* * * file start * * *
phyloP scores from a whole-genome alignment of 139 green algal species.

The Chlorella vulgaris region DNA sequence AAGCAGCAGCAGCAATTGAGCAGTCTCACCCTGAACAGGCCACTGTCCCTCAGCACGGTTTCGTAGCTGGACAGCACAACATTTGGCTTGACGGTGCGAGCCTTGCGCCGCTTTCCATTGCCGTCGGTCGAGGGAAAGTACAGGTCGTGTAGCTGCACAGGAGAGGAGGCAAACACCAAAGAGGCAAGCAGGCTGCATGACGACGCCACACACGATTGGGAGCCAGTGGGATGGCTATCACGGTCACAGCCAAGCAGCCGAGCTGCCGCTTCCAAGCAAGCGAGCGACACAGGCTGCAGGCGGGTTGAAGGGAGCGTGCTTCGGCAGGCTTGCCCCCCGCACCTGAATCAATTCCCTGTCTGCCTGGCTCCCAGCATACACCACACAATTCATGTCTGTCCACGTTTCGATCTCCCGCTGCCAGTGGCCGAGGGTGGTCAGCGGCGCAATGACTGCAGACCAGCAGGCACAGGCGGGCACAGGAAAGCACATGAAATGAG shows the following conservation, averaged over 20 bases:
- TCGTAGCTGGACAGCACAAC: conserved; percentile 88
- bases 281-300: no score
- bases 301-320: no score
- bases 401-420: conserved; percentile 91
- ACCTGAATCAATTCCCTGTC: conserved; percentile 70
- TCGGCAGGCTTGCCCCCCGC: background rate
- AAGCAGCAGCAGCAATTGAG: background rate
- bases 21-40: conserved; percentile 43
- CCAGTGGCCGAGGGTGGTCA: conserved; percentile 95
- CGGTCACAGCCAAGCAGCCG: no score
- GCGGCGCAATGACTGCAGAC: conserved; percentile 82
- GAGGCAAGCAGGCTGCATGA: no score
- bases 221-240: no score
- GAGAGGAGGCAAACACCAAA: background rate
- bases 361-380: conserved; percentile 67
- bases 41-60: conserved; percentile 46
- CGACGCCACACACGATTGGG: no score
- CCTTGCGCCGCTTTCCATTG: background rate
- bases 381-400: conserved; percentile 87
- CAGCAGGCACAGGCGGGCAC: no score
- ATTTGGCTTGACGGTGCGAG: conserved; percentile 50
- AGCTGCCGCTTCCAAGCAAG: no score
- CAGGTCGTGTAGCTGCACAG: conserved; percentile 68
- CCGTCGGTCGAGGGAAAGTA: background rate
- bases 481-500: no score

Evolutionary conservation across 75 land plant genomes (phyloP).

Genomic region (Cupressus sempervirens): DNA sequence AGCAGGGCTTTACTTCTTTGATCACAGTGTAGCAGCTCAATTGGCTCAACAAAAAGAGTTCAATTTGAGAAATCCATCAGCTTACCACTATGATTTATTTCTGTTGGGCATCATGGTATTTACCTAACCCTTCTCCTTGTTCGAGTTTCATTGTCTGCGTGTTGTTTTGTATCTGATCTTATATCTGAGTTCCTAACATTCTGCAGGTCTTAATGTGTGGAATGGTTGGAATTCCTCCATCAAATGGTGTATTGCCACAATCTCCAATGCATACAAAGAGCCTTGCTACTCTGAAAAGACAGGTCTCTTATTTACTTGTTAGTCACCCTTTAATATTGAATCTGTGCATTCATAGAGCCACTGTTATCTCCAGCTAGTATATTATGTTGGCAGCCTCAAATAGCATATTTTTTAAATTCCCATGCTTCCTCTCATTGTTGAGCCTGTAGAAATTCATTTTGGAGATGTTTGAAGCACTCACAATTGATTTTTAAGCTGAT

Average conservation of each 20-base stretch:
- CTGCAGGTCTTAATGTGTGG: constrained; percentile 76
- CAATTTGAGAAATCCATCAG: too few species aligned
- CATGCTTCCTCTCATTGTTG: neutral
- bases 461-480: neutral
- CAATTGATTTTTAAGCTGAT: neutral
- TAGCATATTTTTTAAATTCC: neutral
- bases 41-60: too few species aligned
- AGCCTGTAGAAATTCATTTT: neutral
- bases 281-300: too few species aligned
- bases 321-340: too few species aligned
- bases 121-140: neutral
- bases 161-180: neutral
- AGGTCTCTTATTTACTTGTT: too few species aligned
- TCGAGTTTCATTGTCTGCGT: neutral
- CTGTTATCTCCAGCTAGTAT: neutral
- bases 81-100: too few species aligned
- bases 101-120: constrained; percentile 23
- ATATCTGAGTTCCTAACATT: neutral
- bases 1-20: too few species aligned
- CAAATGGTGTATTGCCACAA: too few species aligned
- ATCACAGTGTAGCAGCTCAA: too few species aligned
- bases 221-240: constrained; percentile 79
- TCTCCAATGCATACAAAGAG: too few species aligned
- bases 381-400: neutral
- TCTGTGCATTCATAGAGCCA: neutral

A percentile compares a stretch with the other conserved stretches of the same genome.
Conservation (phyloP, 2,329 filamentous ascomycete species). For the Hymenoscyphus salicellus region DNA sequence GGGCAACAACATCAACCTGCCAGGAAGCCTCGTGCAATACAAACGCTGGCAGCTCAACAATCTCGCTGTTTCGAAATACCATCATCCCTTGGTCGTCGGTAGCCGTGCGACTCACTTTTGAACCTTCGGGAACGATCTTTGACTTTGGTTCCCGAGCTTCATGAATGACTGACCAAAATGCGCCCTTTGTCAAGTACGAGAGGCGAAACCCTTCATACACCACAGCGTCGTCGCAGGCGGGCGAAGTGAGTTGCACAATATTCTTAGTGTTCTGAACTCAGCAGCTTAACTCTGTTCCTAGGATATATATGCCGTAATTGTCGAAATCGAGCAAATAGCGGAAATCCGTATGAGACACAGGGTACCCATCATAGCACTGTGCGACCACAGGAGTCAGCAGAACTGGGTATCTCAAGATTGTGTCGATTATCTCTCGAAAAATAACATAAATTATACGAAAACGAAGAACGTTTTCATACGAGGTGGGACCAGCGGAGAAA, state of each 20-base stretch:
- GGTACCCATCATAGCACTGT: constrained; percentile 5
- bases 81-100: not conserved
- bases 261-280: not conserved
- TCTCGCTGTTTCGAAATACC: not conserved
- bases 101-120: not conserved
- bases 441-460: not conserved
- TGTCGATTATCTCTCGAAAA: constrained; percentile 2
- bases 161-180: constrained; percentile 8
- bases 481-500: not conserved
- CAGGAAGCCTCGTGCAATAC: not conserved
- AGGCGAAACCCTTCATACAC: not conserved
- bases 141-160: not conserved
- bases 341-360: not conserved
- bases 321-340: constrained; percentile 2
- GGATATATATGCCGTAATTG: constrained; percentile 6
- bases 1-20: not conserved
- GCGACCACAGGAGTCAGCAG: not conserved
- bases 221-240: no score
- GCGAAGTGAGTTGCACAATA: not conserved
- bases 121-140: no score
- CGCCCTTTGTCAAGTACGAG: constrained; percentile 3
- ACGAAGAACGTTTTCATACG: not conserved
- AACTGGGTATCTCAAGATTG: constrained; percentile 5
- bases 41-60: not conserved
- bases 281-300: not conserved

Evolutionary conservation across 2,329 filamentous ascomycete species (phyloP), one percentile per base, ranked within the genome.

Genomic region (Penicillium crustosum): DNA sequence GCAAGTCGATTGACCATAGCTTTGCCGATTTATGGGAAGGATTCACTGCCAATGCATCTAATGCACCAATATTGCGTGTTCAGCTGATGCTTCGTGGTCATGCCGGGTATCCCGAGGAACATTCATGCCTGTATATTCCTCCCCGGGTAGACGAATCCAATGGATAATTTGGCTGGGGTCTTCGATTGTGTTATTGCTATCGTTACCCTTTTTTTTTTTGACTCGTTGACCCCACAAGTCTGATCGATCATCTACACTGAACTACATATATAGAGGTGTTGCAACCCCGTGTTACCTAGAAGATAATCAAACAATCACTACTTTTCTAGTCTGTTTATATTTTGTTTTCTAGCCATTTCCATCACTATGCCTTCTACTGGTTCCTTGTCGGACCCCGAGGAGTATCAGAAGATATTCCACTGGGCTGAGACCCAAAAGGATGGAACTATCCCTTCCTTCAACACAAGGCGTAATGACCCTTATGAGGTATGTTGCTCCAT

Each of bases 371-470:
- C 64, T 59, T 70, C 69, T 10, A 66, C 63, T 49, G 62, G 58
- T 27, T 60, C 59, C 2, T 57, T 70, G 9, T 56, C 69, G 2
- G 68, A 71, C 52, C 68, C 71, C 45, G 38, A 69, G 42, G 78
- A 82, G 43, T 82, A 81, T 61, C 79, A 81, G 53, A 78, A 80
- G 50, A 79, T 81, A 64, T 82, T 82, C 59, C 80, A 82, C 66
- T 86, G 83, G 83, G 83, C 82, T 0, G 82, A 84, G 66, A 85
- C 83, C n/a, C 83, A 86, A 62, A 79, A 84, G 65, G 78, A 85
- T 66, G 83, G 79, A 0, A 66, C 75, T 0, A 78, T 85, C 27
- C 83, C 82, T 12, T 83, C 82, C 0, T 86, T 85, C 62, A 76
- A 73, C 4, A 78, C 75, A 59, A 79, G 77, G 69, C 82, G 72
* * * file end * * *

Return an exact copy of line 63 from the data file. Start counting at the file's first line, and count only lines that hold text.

- bases 441-460: not conserved